• Brooke Thomas

(too) Seriously...

Updated: Apr 26

One of the newest things I realized is that I take life awfully seriously and without a lot of grace. The combination is suffocating. I am not saying that we shouldn’t measure the choices we are faced with. But, thinking of each one as gravely important is an awful lot of pressure and removes any sense of humanness. I say that I want to talk about the messy human experience but much of me still wants things tied up with a neat bow with little room for error.

The reality is that error seems to be a kind of death—finality. There is no flexibility. For instance, l sit thinking I should feel jubilant and inspired and instead, my anxiety is coming like a freight train screeching that I need to get writing. Then the self-doubt kicks in that this won’t be good let alone inspiring. Now, some of this is simply the frustration of the writing process (the stops and starts and more stops) but much of the anxious energy surrounding this entry is that I won’t get it right the first time and that I will feel a sense of shame for publishing indulgent, senseless babble. Like with many aspects of life, I am acting like my life depended upon this one action.

Since I was young, I have been told I take things too seriously or that I need to “chill out and calm down”. I still really struggle with this. I realize that my reaction is outsized for what is happening but don’t always know how to “calm it down” and put things in perspective. The thing is that I was raised in an environment that prized hard work and doing well. I am glad that my parents pushed my sister and I to do better and want more than the country life that surrounded us. The truth is that I wouldn’t have done well with that life. I like the buzz of new places and the largeness of city life. But, with the push for doing well and going above and beyond, there wasn’t a lot of space to mess up nor grace when one did. There always felt like there was an air of doom if mistakes were made.

I will say that my parents are immensely proud of my sister and me and they have since mellowed a bit on the strictures about messing up (the equalizing force of adulthood). But it is my responsibility to take that early coding and change it. I don’t want to look at every choice as life or death. I want to try my best and let myself even enjoy the outcome. And, if it does go awry, I want to be mature enough to take responsibility, make the necessary adjustments, and move on, embracing that this is what being fully human, and living is.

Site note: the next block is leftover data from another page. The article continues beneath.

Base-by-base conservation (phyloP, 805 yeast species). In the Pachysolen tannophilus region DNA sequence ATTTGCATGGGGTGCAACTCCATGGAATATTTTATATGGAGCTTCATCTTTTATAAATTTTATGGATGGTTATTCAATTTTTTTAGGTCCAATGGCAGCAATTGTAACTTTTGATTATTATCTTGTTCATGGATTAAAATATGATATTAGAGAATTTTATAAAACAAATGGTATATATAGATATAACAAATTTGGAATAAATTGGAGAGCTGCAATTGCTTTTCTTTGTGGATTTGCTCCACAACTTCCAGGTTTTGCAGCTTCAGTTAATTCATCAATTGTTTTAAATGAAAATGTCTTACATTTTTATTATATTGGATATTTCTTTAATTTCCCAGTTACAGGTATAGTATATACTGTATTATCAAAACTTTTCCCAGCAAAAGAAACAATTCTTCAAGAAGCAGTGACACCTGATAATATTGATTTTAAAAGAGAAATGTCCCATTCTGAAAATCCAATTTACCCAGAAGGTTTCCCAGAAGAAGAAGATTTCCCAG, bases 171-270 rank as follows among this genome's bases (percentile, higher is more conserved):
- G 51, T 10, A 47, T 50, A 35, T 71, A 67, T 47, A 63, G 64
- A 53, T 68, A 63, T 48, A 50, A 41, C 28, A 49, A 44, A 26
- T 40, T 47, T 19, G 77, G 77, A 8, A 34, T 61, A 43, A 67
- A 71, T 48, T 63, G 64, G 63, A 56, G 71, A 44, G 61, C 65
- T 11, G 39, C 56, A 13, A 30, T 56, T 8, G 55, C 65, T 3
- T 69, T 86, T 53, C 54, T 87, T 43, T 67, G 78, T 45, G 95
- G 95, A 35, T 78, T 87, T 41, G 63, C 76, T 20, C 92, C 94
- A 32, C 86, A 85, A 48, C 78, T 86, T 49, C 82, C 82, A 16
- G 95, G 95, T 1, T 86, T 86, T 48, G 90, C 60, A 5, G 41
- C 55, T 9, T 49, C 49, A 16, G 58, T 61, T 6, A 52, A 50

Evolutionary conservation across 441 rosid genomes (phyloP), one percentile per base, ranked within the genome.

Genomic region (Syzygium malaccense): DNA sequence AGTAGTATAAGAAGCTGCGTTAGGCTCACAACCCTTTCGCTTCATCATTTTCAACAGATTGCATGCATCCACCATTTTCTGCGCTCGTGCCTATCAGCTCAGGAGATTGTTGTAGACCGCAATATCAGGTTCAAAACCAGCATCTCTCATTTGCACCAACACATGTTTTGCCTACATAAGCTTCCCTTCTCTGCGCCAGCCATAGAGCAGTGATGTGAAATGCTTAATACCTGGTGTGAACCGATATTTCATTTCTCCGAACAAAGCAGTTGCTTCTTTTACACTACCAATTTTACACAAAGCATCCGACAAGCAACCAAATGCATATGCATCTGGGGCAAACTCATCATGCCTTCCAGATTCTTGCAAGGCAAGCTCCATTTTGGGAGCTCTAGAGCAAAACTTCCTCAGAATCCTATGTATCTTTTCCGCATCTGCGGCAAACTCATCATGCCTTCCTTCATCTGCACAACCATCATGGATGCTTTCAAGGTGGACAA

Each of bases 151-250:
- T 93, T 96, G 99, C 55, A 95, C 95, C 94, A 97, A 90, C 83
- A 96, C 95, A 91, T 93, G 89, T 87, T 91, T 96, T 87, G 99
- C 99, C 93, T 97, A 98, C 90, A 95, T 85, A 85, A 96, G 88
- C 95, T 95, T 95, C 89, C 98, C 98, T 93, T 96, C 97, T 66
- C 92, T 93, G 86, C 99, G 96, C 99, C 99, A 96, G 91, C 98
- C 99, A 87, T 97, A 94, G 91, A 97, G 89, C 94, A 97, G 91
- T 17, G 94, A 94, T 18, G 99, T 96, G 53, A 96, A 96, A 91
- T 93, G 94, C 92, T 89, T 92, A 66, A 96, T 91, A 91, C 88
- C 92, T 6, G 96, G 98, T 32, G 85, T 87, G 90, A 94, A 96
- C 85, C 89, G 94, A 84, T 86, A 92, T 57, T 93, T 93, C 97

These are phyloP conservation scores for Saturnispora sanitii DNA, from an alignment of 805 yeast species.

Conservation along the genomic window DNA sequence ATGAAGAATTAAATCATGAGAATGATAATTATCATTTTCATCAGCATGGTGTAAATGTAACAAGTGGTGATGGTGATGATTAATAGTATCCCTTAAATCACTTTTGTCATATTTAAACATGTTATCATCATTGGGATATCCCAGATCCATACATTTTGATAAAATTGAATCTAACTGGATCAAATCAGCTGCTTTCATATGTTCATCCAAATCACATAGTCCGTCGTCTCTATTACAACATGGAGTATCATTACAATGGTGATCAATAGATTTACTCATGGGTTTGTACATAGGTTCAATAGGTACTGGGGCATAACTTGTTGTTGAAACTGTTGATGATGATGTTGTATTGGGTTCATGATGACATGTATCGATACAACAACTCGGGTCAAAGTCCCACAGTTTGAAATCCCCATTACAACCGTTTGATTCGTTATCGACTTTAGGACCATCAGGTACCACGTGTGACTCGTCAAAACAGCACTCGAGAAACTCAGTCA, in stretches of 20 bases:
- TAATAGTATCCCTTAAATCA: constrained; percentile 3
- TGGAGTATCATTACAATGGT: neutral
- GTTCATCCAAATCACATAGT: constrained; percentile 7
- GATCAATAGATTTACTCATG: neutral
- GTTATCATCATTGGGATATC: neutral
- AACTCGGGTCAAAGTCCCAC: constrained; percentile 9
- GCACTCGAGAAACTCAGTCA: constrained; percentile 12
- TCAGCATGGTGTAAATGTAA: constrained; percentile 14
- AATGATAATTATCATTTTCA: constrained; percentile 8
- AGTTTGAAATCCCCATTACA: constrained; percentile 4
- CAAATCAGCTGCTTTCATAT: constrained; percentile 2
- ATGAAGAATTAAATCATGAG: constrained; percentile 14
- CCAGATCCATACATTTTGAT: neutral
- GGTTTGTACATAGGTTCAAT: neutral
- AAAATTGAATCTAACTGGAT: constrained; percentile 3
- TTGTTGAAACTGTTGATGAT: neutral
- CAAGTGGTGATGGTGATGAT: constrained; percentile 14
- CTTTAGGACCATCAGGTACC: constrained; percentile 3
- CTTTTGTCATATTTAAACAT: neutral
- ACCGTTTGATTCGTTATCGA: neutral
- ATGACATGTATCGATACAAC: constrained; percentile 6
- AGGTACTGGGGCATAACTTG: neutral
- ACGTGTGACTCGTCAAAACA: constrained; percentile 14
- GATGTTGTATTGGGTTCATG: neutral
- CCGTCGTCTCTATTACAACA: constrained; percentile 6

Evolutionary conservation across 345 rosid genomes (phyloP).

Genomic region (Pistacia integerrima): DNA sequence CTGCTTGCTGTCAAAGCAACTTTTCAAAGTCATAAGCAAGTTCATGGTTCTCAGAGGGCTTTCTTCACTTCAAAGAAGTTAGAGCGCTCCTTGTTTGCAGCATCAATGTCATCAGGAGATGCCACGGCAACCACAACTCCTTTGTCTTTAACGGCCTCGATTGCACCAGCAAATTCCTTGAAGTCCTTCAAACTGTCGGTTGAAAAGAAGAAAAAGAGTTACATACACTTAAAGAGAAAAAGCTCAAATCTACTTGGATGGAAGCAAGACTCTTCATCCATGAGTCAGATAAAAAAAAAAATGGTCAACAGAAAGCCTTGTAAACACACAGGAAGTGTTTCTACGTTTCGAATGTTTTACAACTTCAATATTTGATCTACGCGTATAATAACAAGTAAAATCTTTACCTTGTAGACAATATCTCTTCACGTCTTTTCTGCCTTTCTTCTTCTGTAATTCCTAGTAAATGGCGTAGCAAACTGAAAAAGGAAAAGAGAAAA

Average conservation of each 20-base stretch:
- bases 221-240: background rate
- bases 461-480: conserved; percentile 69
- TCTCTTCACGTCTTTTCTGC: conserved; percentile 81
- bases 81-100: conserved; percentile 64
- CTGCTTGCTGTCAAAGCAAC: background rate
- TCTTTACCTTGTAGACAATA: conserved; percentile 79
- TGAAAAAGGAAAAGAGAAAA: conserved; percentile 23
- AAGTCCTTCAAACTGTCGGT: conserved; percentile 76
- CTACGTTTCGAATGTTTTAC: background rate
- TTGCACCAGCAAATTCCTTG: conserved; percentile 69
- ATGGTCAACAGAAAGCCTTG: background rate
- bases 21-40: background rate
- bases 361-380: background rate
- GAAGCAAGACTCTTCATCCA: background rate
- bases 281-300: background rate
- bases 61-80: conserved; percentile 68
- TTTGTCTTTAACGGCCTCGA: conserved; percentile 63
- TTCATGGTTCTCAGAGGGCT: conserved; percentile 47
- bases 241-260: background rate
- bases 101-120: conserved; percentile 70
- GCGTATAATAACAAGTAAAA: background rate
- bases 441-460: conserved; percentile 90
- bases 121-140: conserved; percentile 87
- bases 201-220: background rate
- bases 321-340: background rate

Nick Cave recently wrote about the connection of self-doubt and taking life too seriously. (An aside: In addition to his music, writing, and directing, Cave writes a lovely newsletter called the Red Hand Files. It is filled with inspiration and oddities and is one of the most beautiful examples of connecting to others’ humanity that I have come across). Self-doubt is part of the human condition. Some of it may be humbling and equalizing but often, it’s a sign that we are taking things too seriously and might be forgetting that the world can be a humorous and joyous place. Too much self-doubt and seriousness cause us to fold into ourselves and remain in a little box. It might seem safe but it’s really stultifying.

I’m not advocating for throwing care to the wind. We should be cautious at times. We should care how our decisions affect our futures and those that we share this life with. Living is life and will eventually, for us all, be death. There is no reason to intentionally live our lives small and overly calculated, sucking the delight out of our time here for some “right answer or way”. We should dive into being human, cleaning up our messes and catching light when we can.

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